The IPA Upstream Regulator analytic tool was also used to identify the main upstream regulators driving the observed gene expression changes in each treatment. The top 20 transcriptional regulators for the INS, HF and HFIns treatments are shown in Fig. 1. The overlap p-value was calculated with the Fisher’s Exact Test and ranked the upstream regulators based on significant overlap between the gene in the dataset and the known gene targets of a given upstream regulator included in IPA’s database. As for the canonical pathways, the z-score inferred the activation of the transcriptional regulators by comparing the expression of genes in the dataset to what is expected from the literature. A complete list of all the significant upstream regulators for each treatment is available in supplemental data (Supplemental table S10-12). For further in-depth analysis of some canonical pathways, lists of downstream DEGs were uploaded to the PANTHER classification system for functional classification. Briefly, the PANTHER classification system employs the Gene Ontology (GO) and exploits a given list of genes to find functional classes and to provide curated associations of genes to biological pathways from the PANTHER Pathway resource [31].

Fig. 1
figure 1

The most significant upstream regulators identified by IPA for each treatment (Insulin alone, free fatty acids (FFAs) alone or with added insulin) and major follicular functions affected according to canonical and upstream analysis

For KGN cells exposed to insulin for 24 h, IPA revealed upstream regulators related to cell proliferation, estrogen regulation, fatty acid metabolism, and glucose homeostasis. Also, among the most significant upstreams identified by the treatment, post-transcriptional factors linked to the regulation of insulin secretion and signaling pathways in insulin-sensitive cells were highlighted by the software. For KGN cells exposed to insulin, IPA identified a cell proliferation-related factor, the yes associated protein 1 (YAP1), as a significant and activated (z-score = 2,438, p-value = 3,71E-02) upstream regulator; while a chemoattractant for macrophages, the colony-stimulating factor 1 (CSF1) (z-score = -2,433, p-value = 7,67E-03) was identified as an inhibited upstream regulating seven DEGs in our dataset (Supplemental Table 10). Among the significant upstream regulators identified, tumor protein P53 (TP53) (z-score = 1,516, p-value = 4,31E-04), as well as POU class 5 homeobox 1 (POU5F1) (z-score = 1,445, p-value = 1,04E-02) had a tendency toward activation. The peroxisome proliferator activated receptor gamma (PPARG) (z-score = -1,451, p-value = 3,79E-02) as well as the estrogen receptor 1 (ESR1) (z-score = -1,799, p-value = 5,41E-04) tended toward inhibition according to the software cut-offs. Among the top significant upstream regulators identified by the software, many were related to glucose homeostasis such as F-box and WD repeat domain containing 7 (FBXW7, also known as CDC4), nuclear receptor subfamily 3 group C member 1 (NR3C1), and nuclear factor interleukin 3 regulated (NFIL3) [32,33,34]. Others such as HOX transcript antisense RNA (HOTAIR) and euchromatic histone lysine methyltransferase 2 (EHMT2), which encodes for a ubiquitously expressed histone methyltransferase, were linked to the regulation of insulin secretion and signaling pathways in insulin-sensitive cells [35, 36].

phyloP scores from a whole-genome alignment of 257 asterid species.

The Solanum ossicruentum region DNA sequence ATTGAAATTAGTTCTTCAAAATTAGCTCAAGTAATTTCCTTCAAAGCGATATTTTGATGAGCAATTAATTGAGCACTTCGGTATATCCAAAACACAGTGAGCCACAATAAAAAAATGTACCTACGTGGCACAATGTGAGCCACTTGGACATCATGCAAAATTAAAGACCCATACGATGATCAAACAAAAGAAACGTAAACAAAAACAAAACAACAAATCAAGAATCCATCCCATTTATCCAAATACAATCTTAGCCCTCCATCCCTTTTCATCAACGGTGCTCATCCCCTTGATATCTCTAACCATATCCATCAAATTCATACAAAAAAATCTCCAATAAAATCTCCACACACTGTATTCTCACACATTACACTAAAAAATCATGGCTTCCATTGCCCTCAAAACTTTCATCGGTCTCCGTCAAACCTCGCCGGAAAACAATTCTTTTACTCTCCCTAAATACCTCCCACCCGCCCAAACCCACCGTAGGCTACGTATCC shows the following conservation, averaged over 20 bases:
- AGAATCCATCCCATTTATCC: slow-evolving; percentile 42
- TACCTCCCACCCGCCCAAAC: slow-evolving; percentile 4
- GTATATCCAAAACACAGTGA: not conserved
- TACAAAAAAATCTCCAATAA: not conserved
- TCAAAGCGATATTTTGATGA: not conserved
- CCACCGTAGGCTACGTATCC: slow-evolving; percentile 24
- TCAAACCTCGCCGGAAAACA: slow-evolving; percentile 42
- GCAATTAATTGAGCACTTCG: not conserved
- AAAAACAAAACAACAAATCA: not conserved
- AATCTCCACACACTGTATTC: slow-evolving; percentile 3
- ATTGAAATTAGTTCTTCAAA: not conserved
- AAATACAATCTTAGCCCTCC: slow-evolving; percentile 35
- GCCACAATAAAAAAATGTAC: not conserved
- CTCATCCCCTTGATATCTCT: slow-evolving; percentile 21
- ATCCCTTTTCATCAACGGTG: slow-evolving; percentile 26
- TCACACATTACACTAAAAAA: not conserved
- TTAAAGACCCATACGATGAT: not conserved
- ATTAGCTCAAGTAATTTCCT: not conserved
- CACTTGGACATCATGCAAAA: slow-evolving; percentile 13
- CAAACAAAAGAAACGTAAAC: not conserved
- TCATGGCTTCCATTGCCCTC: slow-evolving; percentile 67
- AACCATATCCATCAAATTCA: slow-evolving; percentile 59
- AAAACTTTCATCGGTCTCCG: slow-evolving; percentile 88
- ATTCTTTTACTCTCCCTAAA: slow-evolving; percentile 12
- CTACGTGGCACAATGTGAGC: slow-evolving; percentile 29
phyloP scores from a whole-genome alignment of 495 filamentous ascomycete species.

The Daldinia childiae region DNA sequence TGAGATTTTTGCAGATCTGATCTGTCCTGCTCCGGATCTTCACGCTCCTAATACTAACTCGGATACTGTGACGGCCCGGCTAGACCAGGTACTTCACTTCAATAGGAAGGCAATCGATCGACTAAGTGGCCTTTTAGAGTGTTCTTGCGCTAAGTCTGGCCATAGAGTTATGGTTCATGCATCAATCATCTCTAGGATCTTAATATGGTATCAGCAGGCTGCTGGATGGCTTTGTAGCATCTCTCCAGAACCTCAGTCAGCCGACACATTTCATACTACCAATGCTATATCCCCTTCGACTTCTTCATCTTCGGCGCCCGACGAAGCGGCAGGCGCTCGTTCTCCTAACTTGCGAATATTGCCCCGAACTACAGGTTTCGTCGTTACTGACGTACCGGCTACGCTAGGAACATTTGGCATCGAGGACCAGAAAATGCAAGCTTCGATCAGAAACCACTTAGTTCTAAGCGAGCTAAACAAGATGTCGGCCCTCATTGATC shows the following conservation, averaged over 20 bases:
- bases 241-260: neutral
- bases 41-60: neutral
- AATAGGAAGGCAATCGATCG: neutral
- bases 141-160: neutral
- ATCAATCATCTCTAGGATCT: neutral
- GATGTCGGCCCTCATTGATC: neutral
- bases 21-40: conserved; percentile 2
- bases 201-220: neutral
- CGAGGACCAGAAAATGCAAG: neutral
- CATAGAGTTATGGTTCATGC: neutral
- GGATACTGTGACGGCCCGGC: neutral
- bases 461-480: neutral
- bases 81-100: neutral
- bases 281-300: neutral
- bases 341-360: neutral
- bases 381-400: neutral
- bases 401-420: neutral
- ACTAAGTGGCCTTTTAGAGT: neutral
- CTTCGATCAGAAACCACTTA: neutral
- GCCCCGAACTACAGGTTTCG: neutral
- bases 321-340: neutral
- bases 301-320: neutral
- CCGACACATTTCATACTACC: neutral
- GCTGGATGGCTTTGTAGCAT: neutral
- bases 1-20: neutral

Predicted regulator analysis of cells exposed to the high fat (HF) treatment suggested potential activation of several signaling pathways related to lipid metabolism, regulation of β-catenin signaling, and programmed cell death. Posttranscriptional factors known to play roles in fatty acid metabolism, insulin signaling, and granulosa cells programmed death were also identified in the upstream analysis for the HF treatment. The predicted regulator with the most significant p-value was the erythroblast transformation-specific transcription factor ERG (ERG) protein (p-value = 3,79E-02) encoded by a gene that was recently reported to be upregulated by androgen treatment, downregulated in atretic bovine medium follicles, and suggested as a potential target in polycystic ovary syndrome (PCOS) pathological changes in human granulosa cells [37, 38]. Among the top 10 most significant predicted upstream regulators, a conserved microRNA (miRNA) family, miR-33, which plays a role in fatty acid metabolism and insulin signaling [39] was identified (z-score = -1,118, p-value = 1,43E-03). Let-7, another miRNA family acting at the posttranscriptional level and involved in granulosa cell programmed death was also identified in HF treatment (z-score = -0,429, p-value = 3,72E-03). The PPARG coactivator 1 alpha (PPARGC1A) gene (z-score = -0,103, p-value = 3,53E-03) was identified as well and is another candidate gene involved in follicular atresia and in the regulation of genes involved in energy metabolism [40, 41]. A key effector of stress signals in cells, the mitogen-activated protein kinase 14 (MAPK14), was also identified by IPA as a predicted regulator with a strong tendency toward activation in the HF treatment (z-score = 1,977, p- value = 2,51E-03).